Out of necessity, you probably learned early on how to insert rows and columns. Both are common tasks if you maintain Excel data and fortunately, you can choose between several methods. Today, we’ll review the methods most users know. Then, I’ll show you a quick fill handle trick that might be new to you.

The common method

Perhaps the most commonly used method is to choose Insert Sheet Rows from the Insert dropdown in the Cells group on the Home tab (for ribbon versions). Excel will insert an entire row above the selected cell. The Insert Sheet Columns option works similarly, inserting columns to the left of the selected column.

If you click the Insert option, instead of choosing an option from the dropdown, Excel will insert cells (or partial rows) above the selected cells instead of inserting an entire row. If you select A2:A5, Excel will insert four blank rows above row 2. Excel inserts four rows because you selected four rows.

You can also right-click a selection, choose Insert, click the Entire Row (or Entire Column) option, and click OK.

To eliminate a few clicks, select the entire row (or column) by dragging over the header cells before right-clicking; Excel will insert rows without displaying the Insert dialog. If inserting a single row or column, you can eliminate another step by simply right-clicking the row or column’s header cell – no need to select anything first.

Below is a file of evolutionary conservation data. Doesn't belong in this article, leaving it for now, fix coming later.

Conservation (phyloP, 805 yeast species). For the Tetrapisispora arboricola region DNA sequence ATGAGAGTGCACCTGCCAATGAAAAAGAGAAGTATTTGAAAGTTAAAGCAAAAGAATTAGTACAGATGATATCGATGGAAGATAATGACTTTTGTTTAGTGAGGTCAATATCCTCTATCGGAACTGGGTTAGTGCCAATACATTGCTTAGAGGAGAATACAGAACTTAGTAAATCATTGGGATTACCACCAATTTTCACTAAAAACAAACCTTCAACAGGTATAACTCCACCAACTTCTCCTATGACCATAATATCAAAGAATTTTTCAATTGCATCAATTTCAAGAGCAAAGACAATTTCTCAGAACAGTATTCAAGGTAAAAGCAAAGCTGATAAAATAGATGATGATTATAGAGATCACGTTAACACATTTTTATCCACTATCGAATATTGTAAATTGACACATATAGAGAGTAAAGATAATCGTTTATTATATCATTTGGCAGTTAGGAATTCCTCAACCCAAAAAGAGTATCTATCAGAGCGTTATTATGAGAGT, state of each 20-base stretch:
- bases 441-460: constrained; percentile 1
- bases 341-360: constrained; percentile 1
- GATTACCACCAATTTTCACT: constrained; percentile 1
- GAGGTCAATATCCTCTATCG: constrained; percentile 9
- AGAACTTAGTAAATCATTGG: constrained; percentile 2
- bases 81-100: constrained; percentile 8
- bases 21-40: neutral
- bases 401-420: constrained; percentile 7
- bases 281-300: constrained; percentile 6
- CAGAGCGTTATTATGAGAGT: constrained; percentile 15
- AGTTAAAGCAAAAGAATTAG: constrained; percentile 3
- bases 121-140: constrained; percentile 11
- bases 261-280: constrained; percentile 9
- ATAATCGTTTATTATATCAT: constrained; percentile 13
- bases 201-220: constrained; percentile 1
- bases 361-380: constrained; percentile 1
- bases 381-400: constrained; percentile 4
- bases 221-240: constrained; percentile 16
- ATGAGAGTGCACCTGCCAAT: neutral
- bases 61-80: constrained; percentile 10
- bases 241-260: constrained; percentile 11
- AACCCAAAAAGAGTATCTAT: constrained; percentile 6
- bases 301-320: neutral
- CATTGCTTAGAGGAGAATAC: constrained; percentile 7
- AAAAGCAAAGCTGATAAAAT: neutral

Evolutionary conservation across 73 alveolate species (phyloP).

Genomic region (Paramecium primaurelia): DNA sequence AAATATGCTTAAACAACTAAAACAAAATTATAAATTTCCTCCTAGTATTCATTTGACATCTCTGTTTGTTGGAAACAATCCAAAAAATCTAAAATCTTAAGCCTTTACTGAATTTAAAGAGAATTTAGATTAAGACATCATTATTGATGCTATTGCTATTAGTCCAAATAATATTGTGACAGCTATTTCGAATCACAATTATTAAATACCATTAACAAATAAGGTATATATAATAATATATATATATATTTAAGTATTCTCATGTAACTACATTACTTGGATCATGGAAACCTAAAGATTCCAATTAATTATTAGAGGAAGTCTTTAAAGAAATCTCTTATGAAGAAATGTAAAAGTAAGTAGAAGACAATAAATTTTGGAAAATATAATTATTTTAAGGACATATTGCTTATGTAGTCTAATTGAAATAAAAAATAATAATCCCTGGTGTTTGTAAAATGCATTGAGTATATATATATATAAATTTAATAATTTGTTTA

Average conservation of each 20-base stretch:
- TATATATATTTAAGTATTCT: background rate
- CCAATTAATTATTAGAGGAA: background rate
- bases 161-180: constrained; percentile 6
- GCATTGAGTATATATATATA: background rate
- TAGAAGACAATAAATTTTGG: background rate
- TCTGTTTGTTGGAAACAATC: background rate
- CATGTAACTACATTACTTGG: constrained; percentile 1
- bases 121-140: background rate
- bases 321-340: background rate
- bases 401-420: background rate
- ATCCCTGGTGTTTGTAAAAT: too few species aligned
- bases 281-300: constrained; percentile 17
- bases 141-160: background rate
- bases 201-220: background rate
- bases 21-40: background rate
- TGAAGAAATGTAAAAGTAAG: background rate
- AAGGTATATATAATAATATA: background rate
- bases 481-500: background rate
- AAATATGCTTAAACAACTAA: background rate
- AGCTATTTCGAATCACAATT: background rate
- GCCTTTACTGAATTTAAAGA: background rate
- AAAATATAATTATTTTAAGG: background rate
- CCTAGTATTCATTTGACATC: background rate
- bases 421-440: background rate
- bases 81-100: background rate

If you prefer keyboard shortcuts, use the following steps to insert rows and columns:

  1. Press [Shift]+[Spacebar] to select an entire row. Press [Ctrl]+[Spacebar] to select an entire column.
  2. Hold down the [shift] key and use the arrow keys to expand the selection.
  3. Press [Ctrl]+[Shift]+= to insert the appropriate number of rows or columns. This shortcut will insert cells instead of entire rows and columns, if you don’t select an entire row or column first.

Quick fill

You’re probably familiar with some, if not all of the above methods. Now, let’s look at one more method – the one using the fill handle:

  1. Select the cells above the area where you want to insert a partial row or rows. For instance, to insert a (partial) row between the last two records, you’d select the record in row 4. Be sure to select all of the contiguous cells – A4:D4.
  2. Hold down the [Shift] key.
  3. Pull the fill handle down the same number of rows you want to insert. If you’re insert three rows, pull it down three rows. Excel will insert three rows between the last two rows.

This method is quick and easy, but it works differently. Specficially, Excel inserts rows below and to the right of the selected row or column, respectively. This behavior is in keeping with the fill handle in general. This method also inserts partial rows (or cells) instead of entire rows and columns. It isn’t superior to any of the other methods, it’s just one more way to get your work done!